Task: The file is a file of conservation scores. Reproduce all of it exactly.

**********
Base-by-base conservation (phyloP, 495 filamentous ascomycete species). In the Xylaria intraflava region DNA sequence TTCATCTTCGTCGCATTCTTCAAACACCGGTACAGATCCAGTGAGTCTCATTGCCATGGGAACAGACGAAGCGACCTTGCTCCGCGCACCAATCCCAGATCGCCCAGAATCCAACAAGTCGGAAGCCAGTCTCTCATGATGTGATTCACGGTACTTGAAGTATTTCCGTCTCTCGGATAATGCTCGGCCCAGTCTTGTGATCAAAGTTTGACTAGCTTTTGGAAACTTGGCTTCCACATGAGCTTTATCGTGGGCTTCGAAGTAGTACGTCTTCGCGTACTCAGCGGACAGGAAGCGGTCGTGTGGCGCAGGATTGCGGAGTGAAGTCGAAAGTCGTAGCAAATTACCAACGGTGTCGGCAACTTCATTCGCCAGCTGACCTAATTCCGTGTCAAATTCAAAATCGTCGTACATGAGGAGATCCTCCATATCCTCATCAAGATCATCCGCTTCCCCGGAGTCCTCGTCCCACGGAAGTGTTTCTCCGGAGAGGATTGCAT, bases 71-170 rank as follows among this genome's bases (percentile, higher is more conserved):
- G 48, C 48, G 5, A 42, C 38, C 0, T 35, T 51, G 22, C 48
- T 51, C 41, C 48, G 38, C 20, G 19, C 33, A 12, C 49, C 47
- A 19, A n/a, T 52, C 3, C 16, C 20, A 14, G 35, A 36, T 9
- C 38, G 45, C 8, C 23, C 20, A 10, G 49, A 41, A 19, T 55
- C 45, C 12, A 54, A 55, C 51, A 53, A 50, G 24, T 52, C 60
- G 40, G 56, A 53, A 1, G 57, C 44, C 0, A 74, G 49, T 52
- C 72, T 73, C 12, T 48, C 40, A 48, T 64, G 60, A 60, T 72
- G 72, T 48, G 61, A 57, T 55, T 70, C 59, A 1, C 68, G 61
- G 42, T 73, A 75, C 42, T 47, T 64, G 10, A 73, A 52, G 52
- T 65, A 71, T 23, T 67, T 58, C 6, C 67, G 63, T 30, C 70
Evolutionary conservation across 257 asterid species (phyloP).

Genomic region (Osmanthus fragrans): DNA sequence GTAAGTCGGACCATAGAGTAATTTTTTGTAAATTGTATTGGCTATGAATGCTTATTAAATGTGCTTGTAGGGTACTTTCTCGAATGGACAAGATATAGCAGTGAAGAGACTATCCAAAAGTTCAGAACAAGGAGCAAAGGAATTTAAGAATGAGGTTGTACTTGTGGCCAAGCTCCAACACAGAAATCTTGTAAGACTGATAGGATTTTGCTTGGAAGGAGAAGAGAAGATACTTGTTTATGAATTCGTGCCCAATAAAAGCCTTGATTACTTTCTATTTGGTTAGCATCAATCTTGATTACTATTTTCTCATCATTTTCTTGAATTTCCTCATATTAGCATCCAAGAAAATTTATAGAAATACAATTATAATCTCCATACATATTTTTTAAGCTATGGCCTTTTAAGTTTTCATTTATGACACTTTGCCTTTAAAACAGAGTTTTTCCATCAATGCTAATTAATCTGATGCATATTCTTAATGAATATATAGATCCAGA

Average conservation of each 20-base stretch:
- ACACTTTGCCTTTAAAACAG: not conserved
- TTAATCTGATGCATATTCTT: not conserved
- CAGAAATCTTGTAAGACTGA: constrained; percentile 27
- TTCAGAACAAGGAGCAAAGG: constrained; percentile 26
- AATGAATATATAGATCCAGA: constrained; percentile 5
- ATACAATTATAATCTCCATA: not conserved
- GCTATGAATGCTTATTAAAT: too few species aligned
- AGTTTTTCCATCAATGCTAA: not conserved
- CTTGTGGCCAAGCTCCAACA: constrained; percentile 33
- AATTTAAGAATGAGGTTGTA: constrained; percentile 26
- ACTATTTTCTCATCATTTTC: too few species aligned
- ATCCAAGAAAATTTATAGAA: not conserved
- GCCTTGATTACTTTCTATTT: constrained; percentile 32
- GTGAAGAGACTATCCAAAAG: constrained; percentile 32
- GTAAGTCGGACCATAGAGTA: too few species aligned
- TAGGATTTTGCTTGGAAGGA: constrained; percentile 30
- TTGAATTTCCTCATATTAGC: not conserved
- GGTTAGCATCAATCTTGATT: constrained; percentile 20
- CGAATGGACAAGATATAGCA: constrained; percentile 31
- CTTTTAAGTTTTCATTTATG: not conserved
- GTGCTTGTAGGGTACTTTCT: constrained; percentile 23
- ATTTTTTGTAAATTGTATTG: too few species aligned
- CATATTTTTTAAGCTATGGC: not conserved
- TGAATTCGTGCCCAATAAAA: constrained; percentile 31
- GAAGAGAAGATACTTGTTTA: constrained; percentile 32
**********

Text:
Base-by-base conservation (phyloP, 495 filamentous ascomycete species). In the Xylaria intraflava region DNA sequence TTCATCTTCGTCGCATTCTTCAAACACCGGTACAGATCCAGTGAGTCTCATTGCCATGGGAACAGACGAAGCGACCTTGCTCCGCGCACCAATCCCAGATCGCCCAGAATCCAACAAGTCGGAAGCCAGTCTCTCATGATGTGATTCACGGTACTTGAAGTATTTCCGTCTCTCGGATAATGCTCGGCCCAGTCTTGTGATCAAAGTTTGACTAGCTTTTGGAAACTTGGCTTCCACATGAGCTTTATCGTGGGCTTCGAAGTAGTACGTCTTCGCGTACTCAGCGGACAGGAAGCGGTCGTGTGGCGCAGGATTGCGGAGTGAAGTCGAAAGTCGTAGCAAATTACCAACGGTGTCGGCAACTTCATTCGCCAGCTGACCTAATTCCGTGTCAAATTCAAAATCGTCGTACATGAGGAGATCCTCCATATCCTCATCAAGATCATCCGCTTCCCCGGAGTCCTCGTCCCACGGAAGTGTTTCTCCGGAGAGGATTGCAT, bases 71-170 rank as follows among this genome's bases (percentile, higher is more conserved):
- G 48, C 48, G 5, A 42, C 38, C 0, T 35, T 51, G 22, C 48
- T 51, C 41, C 48, G 38, C 20, G 19, C 33, A 12, C 49, C 47
- A 19, A n/a, T 52, C 3, C 16, C 20, A 14, G 35, A 36, T 9
- C 38, G 45, C 8, C 23, C 20, A 10, G 49, A 41, A 19, T 55
- C 45, C 12, A 54, A 55, C 51, A 53, A 50, G 24, T 52, C 60
- G 40, G 56, A 53, A 1, G 57, C 44, C 0, A 74, G 49, T 52
- C 72, T 73, C 12, T 48, C 40, A 48, T 64, G 60, A 60, T 72
- G 72, T 48, G 61, A 57, T 55, T 70, C 59, A 1, C 68, G 61
- G 42, T 73, A 75, C 42, T 47, T 64, G 10, A 73, A 52, G 52
- T 65, A 71, T 23, T 67, T 58, C 6, C 67, G 63, T 30, C 70
Evolutionary conservation across 257 asterid species (phyloP).

Genomic region (Osmanthus fragrans): DNA sequence GTAAGTCGGACCATAGAGTAATTTTTTGTAAATTGTATTGGCTATGAATGCTTATTAAATGTGCTTGTAGGGTACTTTCTCGAATGGACAAGATATAGCAGTGAAGAGACTATCCAAAAGTTCAGAACAAGGAGCAAAGGAATTTAAGAATGAGGTTGTACTTGTGGCCAAGCTCCAACACAGAAATCTTGTAAGACTGATAGGATTTTGCTTGGAAGGAGAAGAGAAGATACTTGTTTATGAATTCGTGCCCAATAAAAGCCTTGATTACTTTCTATTTGGTTAGCATCAATCTTGATTACTATTTTCTCATCATTTTCTTGAATTTCCTCATATTAGCATCCAAGAAAATTTATAGAAATACAATTATAATCTCCATACATATTTTTTAAGCTATGGCCTTTTAAGTTTTCATTTATGACACTTTGCCTTTAAAACAGAGTTTTTCCATCAATGCTAATTAATCTGATGCATATTCTTAATGAATATATAGATCCAGA

Average conservation of each 20-base stretch:
- ACACTTTGCCTTTAAAACAG: not conserved
- TTAATCTGATGCATATTCTT: not conserved
- CAGAAATCTTGTAAGACTGA: constrained; percentile 27
- TTCAGAACAAGGAGCAAAGG: constrained; percentile 26
- AATGAATATATAGATCCAGA: constrained; percentile 5
- ATACAATTATAATCTCCATA: not conserved
- GCTATGAATGCTTATTAAAT: too few species aligned
- AGTTTTTCCATCAATGCTAA: not conserved
- CTTGTGGCCAAGCTCCAACA: constrained; percentile 33
- AATTTAAGAATGAGGTTGTA: constrained; percentile 26
- ACTATTTTCTCATCATTTTC: too few species aligned
- ATCCAAGAAAATTTATAGAA: not conserved
- GCCTTGATTACTTTCTATTT: constrained; percentile 32
- GTGAAGAGACTATCCAAAAG: constrained; percentile 32
- GTAAGTCGGACCATAGAGTA: too few species aligned
- TAGGATTTTGCTTGGAAGGA: constrained; percentile 30
- TTGAATTTCCTCATATTAGC: not conserved
- GGTTAGCATCAATCTTGATT: constrained; percentile 20
- CGAATGGACAAGATATAGCA: constrained; percentile 31
- CTTTTAAGTTTTCATTTATG: not conserved
- GTGCTTGTAGGGTACTTTCT: constrained; percentile 23
- ATTTTTTGTAAATTGTATTG: too few species aligned
- CATATTTTTTAAGCTATGGC: not conserved
- TGAATTCGTGCCCAATAAAA: constrained; percentile 31
- GAAGAGAAGATACTTGTTTA: constrained; percentile 32